Polyamide nucleic acid-DNA chimera lacking the phosphate backbone are novel primers for polymerase reaction catalyzed by DNA polymerases.


A peptide nucleic acid (PNA) oligomer, an analogue of DNA, was ...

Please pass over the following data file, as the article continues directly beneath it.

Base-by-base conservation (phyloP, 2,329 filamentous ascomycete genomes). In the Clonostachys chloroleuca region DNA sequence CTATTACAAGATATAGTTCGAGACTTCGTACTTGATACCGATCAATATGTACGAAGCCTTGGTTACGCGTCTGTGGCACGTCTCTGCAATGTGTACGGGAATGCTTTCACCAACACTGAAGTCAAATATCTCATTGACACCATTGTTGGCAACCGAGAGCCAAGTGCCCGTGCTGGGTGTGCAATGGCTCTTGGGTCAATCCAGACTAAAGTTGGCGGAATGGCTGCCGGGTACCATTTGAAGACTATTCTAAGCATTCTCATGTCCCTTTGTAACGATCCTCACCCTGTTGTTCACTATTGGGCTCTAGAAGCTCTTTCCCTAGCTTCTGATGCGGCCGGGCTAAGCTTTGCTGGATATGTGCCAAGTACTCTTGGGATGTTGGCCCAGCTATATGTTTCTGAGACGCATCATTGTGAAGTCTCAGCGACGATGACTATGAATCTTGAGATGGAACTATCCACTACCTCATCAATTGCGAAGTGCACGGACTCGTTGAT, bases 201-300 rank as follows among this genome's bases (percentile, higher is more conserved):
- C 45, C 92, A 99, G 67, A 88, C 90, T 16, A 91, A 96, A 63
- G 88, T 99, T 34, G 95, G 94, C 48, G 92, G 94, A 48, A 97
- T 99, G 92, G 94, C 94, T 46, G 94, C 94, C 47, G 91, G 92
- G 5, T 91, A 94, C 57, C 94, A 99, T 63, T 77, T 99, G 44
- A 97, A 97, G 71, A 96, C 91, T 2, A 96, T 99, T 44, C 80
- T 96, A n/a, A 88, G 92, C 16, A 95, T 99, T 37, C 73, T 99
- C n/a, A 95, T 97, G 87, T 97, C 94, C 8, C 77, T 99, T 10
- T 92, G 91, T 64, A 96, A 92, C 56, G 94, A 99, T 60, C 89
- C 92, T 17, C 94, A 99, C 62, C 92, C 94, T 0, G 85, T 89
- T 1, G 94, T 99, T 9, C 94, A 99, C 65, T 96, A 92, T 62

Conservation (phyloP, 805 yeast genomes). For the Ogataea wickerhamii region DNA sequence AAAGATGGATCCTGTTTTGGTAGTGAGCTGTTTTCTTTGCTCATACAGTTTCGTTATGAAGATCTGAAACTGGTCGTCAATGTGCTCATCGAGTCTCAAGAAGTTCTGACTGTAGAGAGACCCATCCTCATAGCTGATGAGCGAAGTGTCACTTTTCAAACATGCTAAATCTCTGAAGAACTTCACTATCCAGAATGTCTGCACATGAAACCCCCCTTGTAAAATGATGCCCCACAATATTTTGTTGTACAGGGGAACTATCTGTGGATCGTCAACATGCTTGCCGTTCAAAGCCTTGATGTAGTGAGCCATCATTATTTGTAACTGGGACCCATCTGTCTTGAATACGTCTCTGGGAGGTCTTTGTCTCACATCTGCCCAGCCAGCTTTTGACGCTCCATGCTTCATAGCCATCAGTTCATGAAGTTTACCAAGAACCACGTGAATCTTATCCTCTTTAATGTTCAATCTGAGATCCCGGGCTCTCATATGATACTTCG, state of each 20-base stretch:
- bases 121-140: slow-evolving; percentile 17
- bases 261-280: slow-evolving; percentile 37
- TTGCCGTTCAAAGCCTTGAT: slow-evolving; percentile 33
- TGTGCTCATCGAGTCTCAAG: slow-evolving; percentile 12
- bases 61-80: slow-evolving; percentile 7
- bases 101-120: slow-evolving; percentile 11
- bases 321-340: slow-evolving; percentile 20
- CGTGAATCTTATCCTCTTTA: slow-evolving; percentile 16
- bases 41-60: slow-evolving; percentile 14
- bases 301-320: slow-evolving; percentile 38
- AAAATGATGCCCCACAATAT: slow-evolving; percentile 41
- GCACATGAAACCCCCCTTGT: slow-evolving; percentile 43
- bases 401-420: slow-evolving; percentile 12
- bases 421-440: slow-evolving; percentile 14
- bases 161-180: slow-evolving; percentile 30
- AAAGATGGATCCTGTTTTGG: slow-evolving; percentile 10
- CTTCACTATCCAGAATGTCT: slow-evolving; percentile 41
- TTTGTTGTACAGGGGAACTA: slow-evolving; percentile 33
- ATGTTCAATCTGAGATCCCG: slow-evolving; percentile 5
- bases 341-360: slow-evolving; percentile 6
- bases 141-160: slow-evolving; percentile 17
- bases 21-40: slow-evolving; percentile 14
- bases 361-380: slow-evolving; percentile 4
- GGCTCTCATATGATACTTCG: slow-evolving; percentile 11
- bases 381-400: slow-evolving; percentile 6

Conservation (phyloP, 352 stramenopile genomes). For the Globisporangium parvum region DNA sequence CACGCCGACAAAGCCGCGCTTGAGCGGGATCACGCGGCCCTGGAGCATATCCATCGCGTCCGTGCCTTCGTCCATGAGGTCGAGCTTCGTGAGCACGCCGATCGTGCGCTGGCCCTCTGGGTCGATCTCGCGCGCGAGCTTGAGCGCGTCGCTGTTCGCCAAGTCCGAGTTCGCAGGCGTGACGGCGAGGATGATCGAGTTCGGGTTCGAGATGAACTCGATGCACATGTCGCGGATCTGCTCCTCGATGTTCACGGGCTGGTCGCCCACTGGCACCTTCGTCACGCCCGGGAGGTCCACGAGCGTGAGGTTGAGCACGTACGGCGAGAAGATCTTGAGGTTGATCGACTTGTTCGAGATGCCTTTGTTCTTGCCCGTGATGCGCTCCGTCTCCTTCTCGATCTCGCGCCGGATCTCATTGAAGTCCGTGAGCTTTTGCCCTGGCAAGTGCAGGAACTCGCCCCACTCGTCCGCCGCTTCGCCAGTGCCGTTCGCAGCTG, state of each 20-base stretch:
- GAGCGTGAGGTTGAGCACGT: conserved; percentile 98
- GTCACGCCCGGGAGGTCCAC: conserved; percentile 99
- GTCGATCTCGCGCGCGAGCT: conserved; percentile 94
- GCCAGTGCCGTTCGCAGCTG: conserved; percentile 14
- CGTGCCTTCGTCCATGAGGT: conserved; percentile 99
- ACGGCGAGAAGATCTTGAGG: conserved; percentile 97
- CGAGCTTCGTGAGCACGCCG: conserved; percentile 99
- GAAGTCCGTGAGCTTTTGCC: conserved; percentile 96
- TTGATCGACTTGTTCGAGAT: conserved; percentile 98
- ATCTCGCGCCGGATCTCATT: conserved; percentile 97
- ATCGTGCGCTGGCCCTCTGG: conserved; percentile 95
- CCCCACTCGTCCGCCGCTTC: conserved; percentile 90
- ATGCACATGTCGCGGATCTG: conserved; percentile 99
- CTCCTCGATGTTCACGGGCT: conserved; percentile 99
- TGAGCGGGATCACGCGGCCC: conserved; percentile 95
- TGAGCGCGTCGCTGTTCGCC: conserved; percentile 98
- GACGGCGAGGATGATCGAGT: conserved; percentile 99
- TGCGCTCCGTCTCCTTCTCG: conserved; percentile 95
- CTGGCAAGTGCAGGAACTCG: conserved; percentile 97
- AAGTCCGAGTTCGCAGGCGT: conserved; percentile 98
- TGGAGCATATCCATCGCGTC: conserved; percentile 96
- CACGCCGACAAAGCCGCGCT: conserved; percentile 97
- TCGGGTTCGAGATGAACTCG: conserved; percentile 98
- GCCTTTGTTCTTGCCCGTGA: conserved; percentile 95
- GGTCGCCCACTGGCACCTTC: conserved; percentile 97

A peptide nucleic acid (PNA) oligomer, an analogue of DNA, was examined for its ability to function as a primer or a template to support DNA synthesis catalyzed by DNA polymerases. The analogue, (PNA)19-TpG-OH, comprised of 19 bases in the form of PNA followed by a dinucleotide (TpG-OH) with a single phosphate and a free 3'OH terminus, was recognized as a bona fide primer by 2 reverse transcriptases and also by the Klenow fragment of E. coli DNA polymerase I. The 21-mer PNA chimera is extended on both RNA and DNA templates by all three polymerases. The specificity of binding of the PNA chimeric primer/DNA template at the template-primer binding site of the enzyme was shown by its photo-cross-linking ability to the enzyme which could be effectively competed out by another TP but not by template or primer alone. Furthermore, the chimeric TP-enzyme covalent complex was found to be catalytically active as judged by its ability to incorporate one nucleotide onto the 3'OH terminus of the immobilized primer. PNA sequences were also recognized as template when annealed with a DNA primer. These observations are in variance with the conventional suggestion that the phosphate backbone in the duplex region is essential for recognition and binding by DNA polymerases. The efficient extension of (PNA)19-TpG-OH suggests that the diameter of the duplex region of template primer rather than the phosphate backbone may be sufficient for recognition by DNA polymerases.




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